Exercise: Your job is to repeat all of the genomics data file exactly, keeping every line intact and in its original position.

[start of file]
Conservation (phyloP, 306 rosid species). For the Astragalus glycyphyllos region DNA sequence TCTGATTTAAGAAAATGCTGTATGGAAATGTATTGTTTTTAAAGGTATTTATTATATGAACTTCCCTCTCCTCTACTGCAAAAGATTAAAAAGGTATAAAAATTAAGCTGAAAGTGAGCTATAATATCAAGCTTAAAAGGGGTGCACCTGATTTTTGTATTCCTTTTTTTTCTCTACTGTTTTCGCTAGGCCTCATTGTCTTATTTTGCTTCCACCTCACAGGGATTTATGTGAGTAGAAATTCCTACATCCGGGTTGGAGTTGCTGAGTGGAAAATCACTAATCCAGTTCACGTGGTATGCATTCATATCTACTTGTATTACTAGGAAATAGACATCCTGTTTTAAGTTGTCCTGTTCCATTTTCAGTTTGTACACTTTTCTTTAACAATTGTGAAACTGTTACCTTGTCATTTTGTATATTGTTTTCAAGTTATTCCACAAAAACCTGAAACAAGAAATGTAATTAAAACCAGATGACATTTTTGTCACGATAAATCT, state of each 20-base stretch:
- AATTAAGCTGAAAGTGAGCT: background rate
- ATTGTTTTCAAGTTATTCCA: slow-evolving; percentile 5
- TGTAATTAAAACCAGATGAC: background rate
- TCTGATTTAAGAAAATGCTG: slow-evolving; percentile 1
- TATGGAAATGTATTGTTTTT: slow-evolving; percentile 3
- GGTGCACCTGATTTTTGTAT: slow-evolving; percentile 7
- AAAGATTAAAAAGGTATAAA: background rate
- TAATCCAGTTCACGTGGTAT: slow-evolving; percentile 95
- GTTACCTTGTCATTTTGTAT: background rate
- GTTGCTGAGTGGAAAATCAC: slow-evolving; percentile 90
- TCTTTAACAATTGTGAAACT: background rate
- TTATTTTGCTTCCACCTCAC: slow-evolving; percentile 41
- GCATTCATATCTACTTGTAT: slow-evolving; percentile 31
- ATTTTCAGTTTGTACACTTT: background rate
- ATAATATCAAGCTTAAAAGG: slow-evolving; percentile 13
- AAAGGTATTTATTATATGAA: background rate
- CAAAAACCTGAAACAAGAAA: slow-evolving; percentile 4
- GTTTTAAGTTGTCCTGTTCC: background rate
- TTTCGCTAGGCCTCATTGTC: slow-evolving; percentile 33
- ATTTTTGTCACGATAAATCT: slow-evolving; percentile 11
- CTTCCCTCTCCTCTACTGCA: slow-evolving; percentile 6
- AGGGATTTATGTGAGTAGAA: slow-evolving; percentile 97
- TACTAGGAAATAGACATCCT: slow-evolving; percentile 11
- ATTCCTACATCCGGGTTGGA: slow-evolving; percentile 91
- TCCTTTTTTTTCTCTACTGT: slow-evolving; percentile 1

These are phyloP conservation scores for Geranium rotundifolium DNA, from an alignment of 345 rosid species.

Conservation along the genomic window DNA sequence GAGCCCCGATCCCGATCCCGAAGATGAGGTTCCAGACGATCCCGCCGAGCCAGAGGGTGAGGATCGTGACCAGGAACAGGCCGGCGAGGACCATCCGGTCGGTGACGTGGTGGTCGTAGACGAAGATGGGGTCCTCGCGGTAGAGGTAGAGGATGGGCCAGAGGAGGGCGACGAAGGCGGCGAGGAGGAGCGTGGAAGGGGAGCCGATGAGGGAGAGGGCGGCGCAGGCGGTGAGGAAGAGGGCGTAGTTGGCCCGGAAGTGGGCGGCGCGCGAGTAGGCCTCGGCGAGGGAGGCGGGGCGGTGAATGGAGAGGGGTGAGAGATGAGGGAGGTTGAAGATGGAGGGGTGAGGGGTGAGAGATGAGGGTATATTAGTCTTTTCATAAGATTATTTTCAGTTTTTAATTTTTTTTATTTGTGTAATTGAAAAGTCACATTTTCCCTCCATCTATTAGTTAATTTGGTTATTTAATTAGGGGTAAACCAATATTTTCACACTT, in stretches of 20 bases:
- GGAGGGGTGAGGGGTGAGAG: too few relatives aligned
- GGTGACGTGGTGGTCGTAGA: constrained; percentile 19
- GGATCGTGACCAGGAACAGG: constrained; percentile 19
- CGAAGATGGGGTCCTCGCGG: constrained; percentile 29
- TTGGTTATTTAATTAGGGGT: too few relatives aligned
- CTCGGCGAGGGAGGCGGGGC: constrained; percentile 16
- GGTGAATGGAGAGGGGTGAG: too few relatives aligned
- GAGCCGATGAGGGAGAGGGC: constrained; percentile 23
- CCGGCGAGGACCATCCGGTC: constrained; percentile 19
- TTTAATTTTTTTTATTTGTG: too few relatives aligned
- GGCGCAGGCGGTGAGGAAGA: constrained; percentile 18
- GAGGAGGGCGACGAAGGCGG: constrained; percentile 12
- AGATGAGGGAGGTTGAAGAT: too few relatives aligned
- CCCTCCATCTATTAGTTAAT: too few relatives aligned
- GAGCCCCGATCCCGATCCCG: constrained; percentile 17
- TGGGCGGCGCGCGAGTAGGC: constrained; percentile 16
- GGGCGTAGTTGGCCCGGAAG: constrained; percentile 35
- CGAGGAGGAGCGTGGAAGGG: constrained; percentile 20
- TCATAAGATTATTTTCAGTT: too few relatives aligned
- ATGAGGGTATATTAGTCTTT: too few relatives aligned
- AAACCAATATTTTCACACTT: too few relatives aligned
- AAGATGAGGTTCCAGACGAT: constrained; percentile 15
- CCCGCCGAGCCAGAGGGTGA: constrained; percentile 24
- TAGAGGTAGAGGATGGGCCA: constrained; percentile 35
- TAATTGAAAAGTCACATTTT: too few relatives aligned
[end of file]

Conservation (phyloP, 306 rosid species). For the Astragalus glycyphyllos region DNA sequence TCTGATTTAAGAAAATGCTGTATGGAAATGTATTGTTTTTAAAGGTATTTATTATATGAACTTCCCTCTCCTCTACTGCAAAAGATTAAAAAGGTATAAAAATTAAGCTGAAAGTGAGCTATAATATCAAGCTTAAAAGGGGTGCACCTGATTTTTGTATTCCTTTTTTTTCTCTACTGTTTTCGCTAGGCCTCATTGTCTTATTTTGCTTCCACCTCACAGGGATTTATGTGAGTAGAAATTCCTACATCCGGGTTGGAGTTGCTGAGTGGAAAATCACTAATCCAGTTCACGTGGTATGCATTCATATCTACTTGTATTACTAGGAAATAGACATCCTGTTTTAAGTTGTCCTGTTCCATTTTCAGTTTGTACACTTTTCTTTAACAATTGTGAAACTGTTACCTTGTCATTTTGTATATTGTTTTCAAGTTATTCCACAAAAACCTGAAACAAGAAATGTAATTAAAACCAGATGACATTTTTGTCACGATAAATCT, state of each 20-base stretch:
- AATTAAGCTGAAAGTGAGCT: background rate
- ATTGTTTTCAAGTTATTCCA: slow-evolving; percentile 5
- TGTAATTAAAACCAGATGAC: background rate
- TCTGATTTAAGAAAATGCTG: slow-evolving; percentile 1
- TATGGAAATGTATTGTTTTT: slow-evolving; percentile 3
- GGTGCACCTGATTTTTGTAT: slow-evolving; percentile 7
- AAAGATTAAAAAGGTATAAA: background rate
- TAATCCAGTTCACGTGGTAT: slow-evolving; percentile 95
- GTTACCTTGTCATTTTGTAT: background rate
- GTTGCTGAGTGGAAAATCAC: slow-evolving; percentile 90
- TCTTTAACAATTGTGAAACT: background rate
- TTATTTTGCTTCCACCTCAC: slow-evolving; percentile 41
- GCATTCATATCTACTTGTAT: slow-evolving; percentile 31
- ATTTTCAGTTTGTACACTTT: background rate
- ATAATATCAAGCTTAAAAGG: slow-evolving; percentile 13
- AAAGGTATTTATTATATGAA: background rate
- CAAAAACCTGAAACAAGAAA: slow-evolving; percentile 4
- GTTTTAAGTTGTCCTGTTCC: background rate
- TTTCGCTAGGCCTCATTGTC: slow-evolving; percentile 33
- ATTTTTGTCACGATAAATCT: slow-evolving; percentile 11
- CTTCCCTCTCCTCTACTGCA: slow-evolving; percentile 6
- AGGGATTTATGTGAGTAGAA: slow-evolving; percentile 97
- TACTAGGAAATAGACATCCT: slow-evolving; percentile 11
- ATTCCTACATCCGGGTTGGA: slow-evolving; percentile 91
- TCCTTTTTTTTCTCTACTGT: slow-evolving; percentile 1

These are phyloP conservation scores for Geranium rotundifolium DNA, from an alignment of 345 rosid species.

Conservation along the genomic window DNA sequence GAGCCCCGATCCCGATCCCGAAGATGAGGTTCCAGACGATCCCGCCGAGCCAGAGGGTGAGGATCGTGACCAGGAACAGGCCGGCGAGGACCATCCGGTCGGTGACGTGGTGGTCGTAGACGAAGATGGGGTCCTCGCGGTAGAGGTAGAGGATGGGCCAGAGGAGGGCGACGAAGGCGGCGAGGAGGAGCGTGGAAGGGGAGCCGATGAGGGAGAGGGCGGCGCAGGCGGTGAGGAAGAGGGCGTAGTTGGCCCGGAAGTGGGCGGCGCGCGAGTAGGCCTCGGCGAGGGAGGCGGGGCGGTGAATGGAGAGGGGTGAGAGATGAGGGAGGTTGAAGATGGAGGGGTGAGGGGTGAGAGATGAGGGTATATTAGTCTTTTCATAAGATTATTTTCAGTTTTTAATTTTTTTTATTTGTGTAATTGAAAAGTCACATTTTCCCTCCATCTATTAGTTAATTTGGTTATTTAATTAGGGGTAAACCAATATTTTCACACTT, in stretches of 20 bases:
- GGAGGGGTGAGGGGTGAGAG: too few relatives aligned
- GGTGACGTGGTGGTCGTAGA: constrained; percentile 19
- GGATCGTGACCAGGAACAGG: constrained; percentile 19
- CGAAGATGGGGTCCTCGCGG: constrained; percentile 29
- TTGGTTATTTAATTAGGGGT: too few relatives aligned
- CTCGGCGAGGGAGGCGGGGC: constrained; percentile 16
- GGTGAATGGAGAGGGGTGAG: too few relatives aligned
- GAGCCGATGAGGGAGAGGGC: constrained; percentile 23
- CCGGCGAGGACCATCCGGTC: constrained; percentile 19
- TTTAATTTTTTTTATTTGTG: too few relatives aligned
- GGCGCAGGCGGTGAGGAAGA: constrained; percentile 18
- GAGGAGGGCGACGAAGGCGG: constrained; percentile 12
- AGATGAGGGAGGTTGAAGAT: too few relatives aligned
- CCCTCCATCTATTAGTTAAT: too few relatives aligned
- GAGCCCCGATCCCGATCCCG: constrained; percentile 17
- TGGGCGGCGCGCGAGTAGGC: constrained; percentile 16
- GGGCGTAGTTGGCCCGGAAG: constrained; percentile 35
- CGAGGAGGAGCGTGGAAGGG: constrained; percentile 20
- TCATAAGATTATTTTCAGTT: too few relatives aligned
- ATGAGGGTATATTAGTCTTT: too few relatives aligned
- AAACCAATATTTTCACACTT: too few relatives aligned
- AAGATGAGGTTCCAGACGAT: constrained; percentile 15
- CCCGCCGAGCCAGAGGGTGA: constrained; percentile 24
- TAGAGGTAGAGGATGGGCCA: constrained; percentile 35
- TAATTGAAAAGTCACATTTT: too few relatives aligned